As with the majority of plants, Atropa belladonna exhibits an alternation of generations. This basically means that the plant alternates between a multicellular haploid (cells have one set of chromosomes) stage and a multicellular diploid (cells have two sets of chromosomes) stage. Basically, the "adult" plant produces spores via meiosis, then those spores develop into a multicellular haploid plant called a gametophyte. Then, the gametophyte undergoes mitosis, forming haploid gametes, which grow into the "adult" plant, or sporophyte. Then the process repeats, and so on and so forth.

In greater detail, the life cycle of Atropa belladonna is as follows:

In the male reproductive structures (anther), haploid microspores are formed when microsporocytes undergo meisos. Simultaneously, in the female reproductive structure (ovule), four haploid megaspores are formed by one megasporocyte undergoing meiosis. Only one survives.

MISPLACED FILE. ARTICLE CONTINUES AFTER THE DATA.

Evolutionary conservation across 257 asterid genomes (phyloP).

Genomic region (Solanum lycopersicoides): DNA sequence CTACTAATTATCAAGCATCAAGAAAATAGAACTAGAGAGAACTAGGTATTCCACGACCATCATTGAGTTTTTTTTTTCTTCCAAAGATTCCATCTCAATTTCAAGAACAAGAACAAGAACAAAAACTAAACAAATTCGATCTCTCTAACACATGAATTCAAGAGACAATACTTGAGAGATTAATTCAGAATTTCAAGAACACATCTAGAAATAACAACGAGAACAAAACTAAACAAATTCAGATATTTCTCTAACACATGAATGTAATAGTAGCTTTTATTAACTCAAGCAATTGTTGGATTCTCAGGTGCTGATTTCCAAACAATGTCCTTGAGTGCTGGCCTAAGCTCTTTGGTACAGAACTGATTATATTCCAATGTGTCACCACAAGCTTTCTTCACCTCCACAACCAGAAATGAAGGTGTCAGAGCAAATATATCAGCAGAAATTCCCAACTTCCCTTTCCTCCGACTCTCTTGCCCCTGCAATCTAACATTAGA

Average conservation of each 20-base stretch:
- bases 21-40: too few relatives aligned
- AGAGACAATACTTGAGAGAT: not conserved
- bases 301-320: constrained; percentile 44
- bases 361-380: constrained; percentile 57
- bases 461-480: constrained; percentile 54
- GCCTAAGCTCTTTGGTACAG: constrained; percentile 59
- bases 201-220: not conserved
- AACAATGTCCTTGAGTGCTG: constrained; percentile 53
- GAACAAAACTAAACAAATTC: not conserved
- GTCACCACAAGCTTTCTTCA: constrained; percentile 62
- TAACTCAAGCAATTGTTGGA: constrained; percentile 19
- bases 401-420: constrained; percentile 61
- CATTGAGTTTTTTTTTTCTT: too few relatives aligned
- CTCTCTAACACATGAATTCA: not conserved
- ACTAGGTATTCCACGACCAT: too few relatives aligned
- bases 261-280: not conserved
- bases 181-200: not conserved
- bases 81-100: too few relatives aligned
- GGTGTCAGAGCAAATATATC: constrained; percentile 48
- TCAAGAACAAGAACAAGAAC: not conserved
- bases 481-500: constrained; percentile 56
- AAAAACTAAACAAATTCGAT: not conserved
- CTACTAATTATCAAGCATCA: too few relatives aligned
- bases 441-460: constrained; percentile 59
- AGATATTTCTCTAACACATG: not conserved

Next, each microspore undergoes mitosis to form a pollen grain, which is the male gametophyte.

The megaspore also undergoes mitosis to form seven haploid cells: one contains two nuclei (polar nuclei), and one of the cells becomes the egg. The entire structure is the female gametophyte.

Next, via either the wind or insects, a pollen grain reaches another flower, and makes a pollen tube to the ovary, where the female gametophyte is waiting.

 Then, two sperm from the microspore travel down the pollen tube to the female gametophyte. One sperm fertilizes the egg cell, which forms the diploid zygote. The other sperm fertilizes the two polar nuclei,  which forms a triploid cell. This process of two sperm separately fertilizing the egg cell and the polar nuclei is called double fertilization, and is unique to Angiosperms. The zygote becomes the embryo, and the triploid cell becomes the endosperm, which serves as nutrition for the developing embryo inside the seed.

Then, the seed is dispersed somehow, grows into a sporophyte, and the cycle begins again.

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